WIXOM, Mich. (WXYZ) — The Michigan Department of Environment, Great Lakes, and Energy expanded their testing of the Huron River as they continue to probe the release of hexavalent chromium that occurred over the weekend.
EGLE took samples at nine locations downstream as they are trying to track the location of the hexavalent chromium. Test results from these samples are expected tomorrow.
Test results have already come back from the first two tests taken Tuesday at the mouth of Norton Creek and on the Huron River, just downstream from the creek. Those results did not detect hexavalent chromium, but officials stress they are just the first two data points in what will be a lengthy testing process. Those two results are also not enough to draw any conclusions.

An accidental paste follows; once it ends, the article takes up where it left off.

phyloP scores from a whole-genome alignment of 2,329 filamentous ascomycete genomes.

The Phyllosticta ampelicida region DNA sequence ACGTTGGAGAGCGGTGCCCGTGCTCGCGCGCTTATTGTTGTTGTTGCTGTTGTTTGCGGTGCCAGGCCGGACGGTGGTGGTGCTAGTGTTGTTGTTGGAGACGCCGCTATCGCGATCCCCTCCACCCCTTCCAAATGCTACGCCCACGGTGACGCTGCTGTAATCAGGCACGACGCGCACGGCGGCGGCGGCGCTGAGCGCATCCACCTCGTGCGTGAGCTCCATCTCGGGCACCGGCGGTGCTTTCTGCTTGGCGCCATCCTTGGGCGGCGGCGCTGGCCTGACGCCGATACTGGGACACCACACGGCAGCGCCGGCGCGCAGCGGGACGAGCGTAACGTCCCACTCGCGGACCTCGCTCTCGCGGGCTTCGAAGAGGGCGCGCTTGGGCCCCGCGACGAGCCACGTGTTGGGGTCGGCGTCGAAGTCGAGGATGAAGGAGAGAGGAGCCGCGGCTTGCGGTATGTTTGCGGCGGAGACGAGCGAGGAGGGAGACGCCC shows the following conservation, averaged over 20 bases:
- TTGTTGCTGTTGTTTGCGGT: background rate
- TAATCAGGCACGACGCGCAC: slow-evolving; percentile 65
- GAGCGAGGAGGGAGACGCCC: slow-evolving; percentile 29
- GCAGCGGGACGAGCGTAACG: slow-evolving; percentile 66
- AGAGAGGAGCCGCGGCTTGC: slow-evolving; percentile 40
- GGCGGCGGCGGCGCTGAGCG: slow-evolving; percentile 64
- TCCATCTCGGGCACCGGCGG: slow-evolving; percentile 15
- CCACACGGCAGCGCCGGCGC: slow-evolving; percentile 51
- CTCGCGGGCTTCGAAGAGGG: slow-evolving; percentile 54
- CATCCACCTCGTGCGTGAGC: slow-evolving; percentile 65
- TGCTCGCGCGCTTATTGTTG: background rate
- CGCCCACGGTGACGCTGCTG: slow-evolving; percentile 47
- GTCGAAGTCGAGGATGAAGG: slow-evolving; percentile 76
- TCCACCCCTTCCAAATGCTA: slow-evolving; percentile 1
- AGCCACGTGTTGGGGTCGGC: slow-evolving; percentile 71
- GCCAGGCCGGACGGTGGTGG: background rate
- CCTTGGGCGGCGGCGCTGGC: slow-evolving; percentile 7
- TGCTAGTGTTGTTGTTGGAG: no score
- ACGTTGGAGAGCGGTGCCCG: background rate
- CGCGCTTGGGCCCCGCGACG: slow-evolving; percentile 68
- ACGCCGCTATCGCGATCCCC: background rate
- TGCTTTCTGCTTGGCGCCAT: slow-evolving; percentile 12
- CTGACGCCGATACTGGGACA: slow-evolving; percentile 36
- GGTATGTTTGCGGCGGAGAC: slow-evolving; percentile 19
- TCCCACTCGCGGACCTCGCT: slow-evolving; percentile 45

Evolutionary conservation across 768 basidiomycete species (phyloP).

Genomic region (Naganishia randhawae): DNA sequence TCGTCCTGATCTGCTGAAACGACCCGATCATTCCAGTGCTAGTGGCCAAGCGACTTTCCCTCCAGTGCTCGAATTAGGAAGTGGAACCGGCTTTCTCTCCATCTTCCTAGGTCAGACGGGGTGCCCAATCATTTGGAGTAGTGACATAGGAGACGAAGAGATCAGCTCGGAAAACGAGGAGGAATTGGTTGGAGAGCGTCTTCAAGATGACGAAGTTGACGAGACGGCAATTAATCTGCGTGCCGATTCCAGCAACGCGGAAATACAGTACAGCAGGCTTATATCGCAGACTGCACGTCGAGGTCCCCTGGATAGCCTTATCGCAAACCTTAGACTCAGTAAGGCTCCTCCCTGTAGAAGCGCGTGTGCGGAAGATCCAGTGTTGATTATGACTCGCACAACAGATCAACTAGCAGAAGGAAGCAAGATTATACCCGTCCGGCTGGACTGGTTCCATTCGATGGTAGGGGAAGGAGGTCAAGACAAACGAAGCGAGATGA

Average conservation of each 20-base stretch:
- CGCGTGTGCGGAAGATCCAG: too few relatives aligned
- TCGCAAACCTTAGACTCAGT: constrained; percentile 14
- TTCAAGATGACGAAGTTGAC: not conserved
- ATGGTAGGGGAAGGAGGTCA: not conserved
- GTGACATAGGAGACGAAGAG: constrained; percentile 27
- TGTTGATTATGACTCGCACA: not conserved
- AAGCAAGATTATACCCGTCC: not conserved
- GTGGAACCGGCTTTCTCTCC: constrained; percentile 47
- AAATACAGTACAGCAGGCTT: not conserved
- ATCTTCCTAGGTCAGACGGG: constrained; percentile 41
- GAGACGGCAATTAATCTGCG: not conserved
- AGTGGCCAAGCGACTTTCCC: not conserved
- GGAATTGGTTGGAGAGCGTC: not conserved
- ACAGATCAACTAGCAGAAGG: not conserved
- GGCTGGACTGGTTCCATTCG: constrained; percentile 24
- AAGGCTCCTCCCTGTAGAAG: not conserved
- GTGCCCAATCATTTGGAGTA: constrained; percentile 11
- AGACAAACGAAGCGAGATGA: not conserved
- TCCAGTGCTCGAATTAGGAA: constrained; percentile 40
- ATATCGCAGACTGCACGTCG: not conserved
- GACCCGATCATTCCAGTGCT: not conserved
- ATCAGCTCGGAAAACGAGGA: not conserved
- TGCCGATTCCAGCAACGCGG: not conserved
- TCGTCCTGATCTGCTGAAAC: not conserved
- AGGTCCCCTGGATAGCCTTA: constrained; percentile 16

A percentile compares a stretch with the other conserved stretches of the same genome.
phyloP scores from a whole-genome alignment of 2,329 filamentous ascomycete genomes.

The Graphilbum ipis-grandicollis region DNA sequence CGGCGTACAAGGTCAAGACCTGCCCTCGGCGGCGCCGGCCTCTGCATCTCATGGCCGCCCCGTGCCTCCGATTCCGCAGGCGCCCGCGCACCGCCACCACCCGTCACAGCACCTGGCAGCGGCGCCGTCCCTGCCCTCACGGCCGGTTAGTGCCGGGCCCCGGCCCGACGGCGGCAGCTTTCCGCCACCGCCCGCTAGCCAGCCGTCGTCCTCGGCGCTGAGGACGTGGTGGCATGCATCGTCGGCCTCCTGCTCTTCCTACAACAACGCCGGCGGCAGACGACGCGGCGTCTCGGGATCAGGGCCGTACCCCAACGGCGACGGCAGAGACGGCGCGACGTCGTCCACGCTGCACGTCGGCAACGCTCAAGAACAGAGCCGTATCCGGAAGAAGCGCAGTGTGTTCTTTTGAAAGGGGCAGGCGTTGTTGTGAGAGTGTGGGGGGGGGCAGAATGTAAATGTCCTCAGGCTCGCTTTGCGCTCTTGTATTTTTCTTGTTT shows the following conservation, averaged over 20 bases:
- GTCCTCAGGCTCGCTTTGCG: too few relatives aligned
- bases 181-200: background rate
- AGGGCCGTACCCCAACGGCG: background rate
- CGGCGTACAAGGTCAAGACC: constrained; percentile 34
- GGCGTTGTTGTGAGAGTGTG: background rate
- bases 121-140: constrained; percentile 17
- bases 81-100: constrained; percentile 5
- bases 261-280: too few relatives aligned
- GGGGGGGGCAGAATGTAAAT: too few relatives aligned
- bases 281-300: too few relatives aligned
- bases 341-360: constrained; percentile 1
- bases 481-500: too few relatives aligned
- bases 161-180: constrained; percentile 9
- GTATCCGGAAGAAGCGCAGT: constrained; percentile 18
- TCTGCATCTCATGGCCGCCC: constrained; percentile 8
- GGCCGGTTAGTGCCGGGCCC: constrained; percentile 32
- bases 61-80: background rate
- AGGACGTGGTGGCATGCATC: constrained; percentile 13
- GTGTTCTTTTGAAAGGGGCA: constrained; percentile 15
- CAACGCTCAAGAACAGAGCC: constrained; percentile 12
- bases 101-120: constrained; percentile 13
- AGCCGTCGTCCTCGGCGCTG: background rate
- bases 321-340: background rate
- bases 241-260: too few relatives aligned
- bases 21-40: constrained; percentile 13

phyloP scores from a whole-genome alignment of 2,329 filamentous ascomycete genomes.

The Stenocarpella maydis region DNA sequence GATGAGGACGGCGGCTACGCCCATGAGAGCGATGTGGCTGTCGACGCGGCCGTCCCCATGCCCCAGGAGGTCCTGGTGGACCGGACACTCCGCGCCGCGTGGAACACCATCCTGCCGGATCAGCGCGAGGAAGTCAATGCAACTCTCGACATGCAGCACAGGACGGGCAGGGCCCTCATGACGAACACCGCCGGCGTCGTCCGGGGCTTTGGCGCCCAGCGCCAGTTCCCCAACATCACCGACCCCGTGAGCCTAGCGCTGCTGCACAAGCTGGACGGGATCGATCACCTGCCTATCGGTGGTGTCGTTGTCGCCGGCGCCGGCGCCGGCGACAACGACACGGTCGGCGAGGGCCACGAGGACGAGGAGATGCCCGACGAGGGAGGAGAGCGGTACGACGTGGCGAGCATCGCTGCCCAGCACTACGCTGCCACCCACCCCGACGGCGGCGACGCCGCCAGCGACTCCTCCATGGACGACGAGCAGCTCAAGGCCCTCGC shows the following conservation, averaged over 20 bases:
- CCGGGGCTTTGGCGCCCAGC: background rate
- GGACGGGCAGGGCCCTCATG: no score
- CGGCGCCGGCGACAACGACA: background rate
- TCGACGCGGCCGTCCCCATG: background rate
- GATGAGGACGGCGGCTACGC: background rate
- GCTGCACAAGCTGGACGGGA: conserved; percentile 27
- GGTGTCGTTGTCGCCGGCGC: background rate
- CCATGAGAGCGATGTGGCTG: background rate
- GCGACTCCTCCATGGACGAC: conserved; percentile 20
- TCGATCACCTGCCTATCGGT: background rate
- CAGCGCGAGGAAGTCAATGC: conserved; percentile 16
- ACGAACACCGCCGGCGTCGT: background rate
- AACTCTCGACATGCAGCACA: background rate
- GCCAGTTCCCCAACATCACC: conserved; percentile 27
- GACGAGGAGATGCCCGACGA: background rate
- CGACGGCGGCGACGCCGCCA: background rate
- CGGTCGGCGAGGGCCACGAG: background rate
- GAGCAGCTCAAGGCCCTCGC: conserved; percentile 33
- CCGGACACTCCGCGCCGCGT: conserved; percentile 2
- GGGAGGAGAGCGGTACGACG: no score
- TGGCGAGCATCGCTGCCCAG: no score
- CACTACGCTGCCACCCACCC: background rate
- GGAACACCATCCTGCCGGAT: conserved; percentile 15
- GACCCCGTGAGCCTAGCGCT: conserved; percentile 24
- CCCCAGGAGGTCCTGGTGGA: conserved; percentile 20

Inspections are also taking place at Tribar Manufacturing in Wixom, which is the source of the hexavalent chromium. Officials say it was discharged into the sanitary system over the weekend and sent to the Wixom wastewater treatment facility, after which is was discharged into Norton Creek.
Hexavalent chromium is a known carcinogen that can cause a number of adverse health effects through ingestion, skin contact or inhalation. Because of this, until further notice, the Michigan Department of Health and Human Services is recommending that all people and pets avoid contact with the Huron River water between North Wixom Road in Oakland County and Kensington Road in Livingston County. This includes Norton Creek downstream of the Wixom Wastewater Treatment Plant (Oakland County), Hubbell Pond (also known as Mill Pond in Oakland County) and Kent Lake (Oakland and Livingston counties).
Residents with questions about hexavalent chromium, potential health effects or exposures can call the MI Toxic Hotline at 800-648-6942, 8 a.m. to 5 p.m., Monday through Friday. Extended hotline hours will be offered this weekend, Saturday, Aug. 6 and Sunday, Aug. 7, 8 a.m. to 5 p.m.